I run everything 240 vlt rather than 12 vlt system because 240 vlt appliances are cheap and reliable where as 12 vlt stuff not so.
    The main concern is one day the batteries will die and in the current place that means [$]10,000 to replace them.
    But a total replacement of the system and even running a Genny every day is cheaper than grid connection.
    The hot water is via a fuel stove but intend getting a solar hot water system I can't see such a system will be a danger and will probably place it on the ground with the tank inside the roof.
    Oh just purchased a key start Genny 2kva only [$]750 which makes things easier.
    I think solar is great for many situations but like most things there are good aspects and not so good aspects.
    I am in the city at the moment but not wasteful with the power.
    Alex

    Made several small edits to stop the LATEX formatting from mucking with your post

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    Kittamaru
     
    Last edited by a moderator: Oct 6, 2016
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  7. timojin Valued Senior Member

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    Did you buy the hook up to the grid , or you did it yourself
    How do you feed your system into the grid
     
  8. billvon Valued Senior Member

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    It's here; there are several technologies (LiFePO4, sodium ion) that fit that bill. They're just not scaled up to the size we need yet.
    Why? That's not a significant risk for a well installed solar power system.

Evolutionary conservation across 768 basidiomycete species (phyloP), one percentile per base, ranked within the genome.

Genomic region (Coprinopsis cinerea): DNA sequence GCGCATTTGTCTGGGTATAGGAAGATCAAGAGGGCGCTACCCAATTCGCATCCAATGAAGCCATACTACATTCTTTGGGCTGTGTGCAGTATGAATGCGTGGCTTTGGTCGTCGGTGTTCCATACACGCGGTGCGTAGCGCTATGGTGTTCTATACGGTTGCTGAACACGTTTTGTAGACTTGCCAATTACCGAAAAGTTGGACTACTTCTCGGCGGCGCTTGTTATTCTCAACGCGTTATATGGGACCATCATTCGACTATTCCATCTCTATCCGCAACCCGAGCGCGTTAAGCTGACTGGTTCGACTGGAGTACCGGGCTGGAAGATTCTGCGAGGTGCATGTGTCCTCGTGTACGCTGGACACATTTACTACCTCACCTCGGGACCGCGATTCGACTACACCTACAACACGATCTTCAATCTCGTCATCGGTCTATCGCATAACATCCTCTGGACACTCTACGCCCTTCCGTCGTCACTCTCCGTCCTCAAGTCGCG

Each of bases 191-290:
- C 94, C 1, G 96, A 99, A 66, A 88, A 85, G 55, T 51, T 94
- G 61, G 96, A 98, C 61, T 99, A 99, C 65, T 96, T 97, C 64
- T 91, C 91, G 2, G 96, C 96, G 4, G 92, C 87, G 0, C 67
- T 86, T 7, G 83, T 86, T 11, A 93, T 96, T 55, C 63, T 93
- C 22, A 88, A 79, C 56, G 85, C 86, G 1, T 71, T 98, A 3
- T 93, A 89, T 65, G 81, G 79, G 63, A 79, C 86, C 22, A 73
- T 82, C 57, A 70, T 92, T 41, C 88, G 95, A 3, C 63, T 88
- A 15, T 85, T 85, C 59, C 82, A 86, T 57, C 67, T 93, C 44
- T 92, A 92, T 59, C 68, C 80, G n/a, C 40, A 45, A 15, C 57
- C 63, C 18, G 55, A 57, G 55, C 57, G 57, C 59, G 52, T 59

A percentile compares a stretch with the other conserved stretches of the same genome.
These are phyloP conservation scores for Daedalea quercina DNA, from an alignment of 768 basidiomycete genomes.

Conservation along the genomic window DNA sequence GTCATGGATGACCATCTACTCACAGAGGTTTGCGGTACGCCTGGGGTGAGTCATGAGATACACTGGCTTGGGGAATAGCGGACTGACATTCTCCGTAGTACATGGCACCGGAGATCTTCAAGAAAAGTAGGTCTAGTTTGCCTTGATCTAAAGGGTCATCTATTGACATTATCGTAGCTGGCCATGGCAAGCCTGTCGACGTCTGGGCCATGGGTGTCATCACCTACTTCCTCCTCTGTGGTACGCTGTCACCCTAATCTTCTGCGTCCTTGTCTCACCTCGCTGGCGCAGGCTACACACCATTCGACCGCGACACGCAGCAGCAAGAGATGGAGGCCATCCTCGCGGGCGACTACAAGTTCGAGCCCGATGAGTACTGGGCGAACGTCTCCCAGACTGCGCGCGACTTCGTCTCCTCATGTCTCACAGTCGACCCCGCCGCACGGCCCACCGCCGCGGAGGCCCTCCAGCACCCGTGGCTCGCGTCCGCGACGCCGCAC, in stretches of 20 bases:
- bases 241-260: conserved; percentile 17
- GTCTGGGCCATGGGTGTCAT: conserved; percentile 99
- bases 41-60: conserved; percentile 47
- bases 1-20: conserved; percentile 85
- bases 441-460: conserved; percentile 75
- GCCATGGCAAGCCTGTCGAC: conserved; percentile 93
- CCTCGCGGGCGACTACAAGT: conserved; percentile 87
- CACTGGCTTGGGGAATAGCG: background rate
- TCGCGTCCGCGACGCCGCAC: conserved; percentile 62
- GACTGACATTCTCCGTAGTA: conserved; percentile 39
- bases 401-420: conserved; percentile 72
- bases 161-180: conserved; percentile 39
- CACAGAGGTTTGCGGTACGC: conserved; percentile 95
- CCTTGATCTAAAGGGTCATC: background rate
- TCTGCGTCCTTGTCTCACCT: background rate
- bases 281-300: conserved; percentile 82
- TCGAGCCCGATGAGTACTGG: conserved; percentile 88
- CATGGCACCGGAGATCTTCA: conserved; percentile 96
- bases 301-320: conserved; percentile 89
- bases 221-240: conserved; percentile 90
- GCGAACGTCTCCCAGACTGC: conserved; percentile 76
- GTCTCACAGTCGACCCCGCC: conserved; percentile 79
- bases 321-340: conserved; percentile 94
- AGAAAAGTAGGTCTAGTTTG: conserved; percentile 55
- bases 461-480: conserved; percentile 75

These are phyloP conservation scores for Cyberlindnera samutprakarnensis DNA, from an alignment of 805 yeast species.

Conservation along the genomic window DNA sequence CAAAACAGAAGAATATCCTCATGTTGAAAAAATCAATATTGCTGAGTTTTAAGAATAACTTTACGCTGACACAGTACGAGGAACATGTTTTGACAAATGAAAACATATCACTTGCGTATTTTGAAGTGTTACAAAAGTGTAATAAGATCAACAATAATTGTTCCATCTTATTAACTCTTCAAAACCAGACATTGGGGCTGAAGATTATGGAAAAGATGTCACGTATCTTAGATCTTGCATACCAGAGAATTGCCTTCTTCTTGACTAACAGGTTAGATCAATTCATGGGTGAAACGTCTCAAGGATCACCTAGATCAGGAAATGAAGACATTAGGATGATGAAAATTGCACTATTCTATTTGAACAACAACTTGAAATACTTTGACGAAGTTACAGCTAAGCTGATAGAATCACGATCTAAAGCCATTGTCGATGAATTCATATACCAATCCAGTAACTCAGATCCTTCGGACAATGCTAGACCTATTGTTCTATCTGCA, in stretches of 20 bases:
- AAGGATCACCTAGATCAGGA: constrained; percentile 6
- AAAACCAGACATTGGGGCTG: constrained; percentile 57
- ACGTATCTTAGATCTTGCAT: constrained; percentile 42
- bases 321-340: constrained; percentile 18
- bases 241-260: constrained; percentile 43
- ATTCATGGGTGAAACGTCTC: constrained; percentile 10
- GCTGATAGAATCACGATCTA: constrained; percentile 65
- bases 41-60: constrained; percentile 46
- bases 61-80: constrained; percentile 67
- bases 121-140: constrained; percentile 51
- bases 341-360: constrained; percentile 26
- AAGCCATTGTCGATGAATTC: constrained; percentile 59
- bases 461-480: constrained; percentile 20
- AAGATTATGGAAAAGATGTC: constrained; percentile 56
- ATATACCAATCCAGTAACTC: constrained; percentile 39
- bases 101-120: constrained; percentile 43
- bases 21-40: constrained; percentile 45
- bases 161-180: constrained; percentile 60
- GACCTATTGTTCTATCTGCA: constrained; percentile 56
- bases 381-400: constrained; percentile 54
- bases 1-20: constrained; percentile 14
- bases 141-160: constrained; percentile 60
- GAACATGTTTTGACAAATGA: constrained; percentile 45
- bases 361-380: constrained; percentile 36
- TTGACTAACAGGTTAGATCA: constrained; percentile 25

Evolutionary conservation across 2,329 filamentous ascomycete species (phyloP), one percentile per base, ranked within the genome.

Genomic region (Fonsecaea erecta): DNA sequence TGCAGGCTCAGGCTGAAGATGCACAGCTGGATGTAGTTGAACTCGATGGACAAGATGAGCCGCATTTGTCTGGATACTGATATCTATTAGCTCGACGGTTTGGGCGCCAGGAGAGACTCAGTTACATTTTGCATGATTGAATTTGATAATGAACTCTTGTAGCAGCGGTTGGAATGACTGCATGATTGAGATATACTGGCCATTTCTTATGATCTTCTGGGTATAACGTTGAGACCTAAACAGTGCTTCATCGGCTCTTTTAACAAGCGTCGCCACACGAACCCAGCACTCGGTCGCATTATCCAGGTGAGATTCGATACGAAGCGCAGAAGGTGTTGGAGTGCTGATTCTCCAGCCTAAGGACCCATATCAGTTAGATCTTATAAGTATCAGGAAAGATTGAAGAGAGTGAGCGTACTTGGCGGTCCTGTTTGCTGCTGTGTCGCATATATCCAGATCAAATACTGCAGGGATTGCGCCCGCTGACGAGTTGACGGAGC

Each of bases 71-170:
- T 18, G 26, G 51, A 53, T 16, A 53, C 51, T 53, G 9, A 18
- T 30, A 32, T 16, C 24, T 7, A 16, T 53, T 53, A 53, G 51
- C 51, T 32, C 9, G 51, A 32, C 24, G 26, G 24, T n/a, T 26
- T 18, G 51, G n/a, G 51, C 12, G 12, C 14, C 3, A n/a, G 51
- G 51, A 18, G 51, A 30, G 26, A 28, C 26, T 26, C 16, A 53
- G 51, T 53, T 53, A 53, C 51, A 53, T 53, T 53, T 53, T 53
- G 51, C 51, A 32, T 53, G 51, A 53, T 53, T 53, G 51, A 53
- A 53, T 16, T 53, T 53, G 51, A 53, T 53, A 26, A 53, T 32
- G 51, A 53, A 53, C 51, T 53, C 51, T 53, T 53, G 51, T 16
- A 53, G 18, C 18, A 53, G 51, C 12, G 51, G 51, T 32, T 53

Yet they will hop in a far more complex car and drive across a desert, expecting to not break down along the way. (or get on an even more complex airplane and fly around the world.)
    That's always the best first step.
     
  9. Xelasnave.1947 Valued Senior Member

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    I am no where near the grid.
    I went solar otherwise I could only get power from a Genny. I did everything. Built the house did the plumbing and electrics.
    Solar was a necessity and expensive.
    You have panels to supply batteries and back then I used 12 vlt appliances. After a time purchased a small inverter which turns 12vlts into 240vlts.
    If you needed power tools or run the washing machine you use a Genny...which also charges batteries when there is no Sun.
    Feeding to a grid is great but the lesson from solar is to use batteries and be conscience of energy in and energy out.
    Cooking and hot water via a wood burning stove. I have 200 acres of forest but it is a pain gathering wood.
    Always plenty on the ground but you have to cut it with a chain saw into "rounds" and the split it with a "block splitter".
    Also run a huge open fire which takes logs ... I built it and it has about 2.5 ton of rock which holds the heat long after the fire dies.
    Hard life but good for health and happiness.
    Rain water is gathered in tanks and there are 3 dams for irrigation of the garden. I put fish in the dams, they are all gone now but there are so many ...what you may call fresh water crayfish... yabbies I will never starve.
    You may get 1 or 2 cars go by in a week which is still too many but better than city living.
    Bush fire is a problem and in 2002 I lost everything except the house.
    I was fixing the house and moved everything into a shack which was , with everything I owned, burnt to the ground.
    A character building experience.
    Alex
     
    Last edited: Oct 7, 2016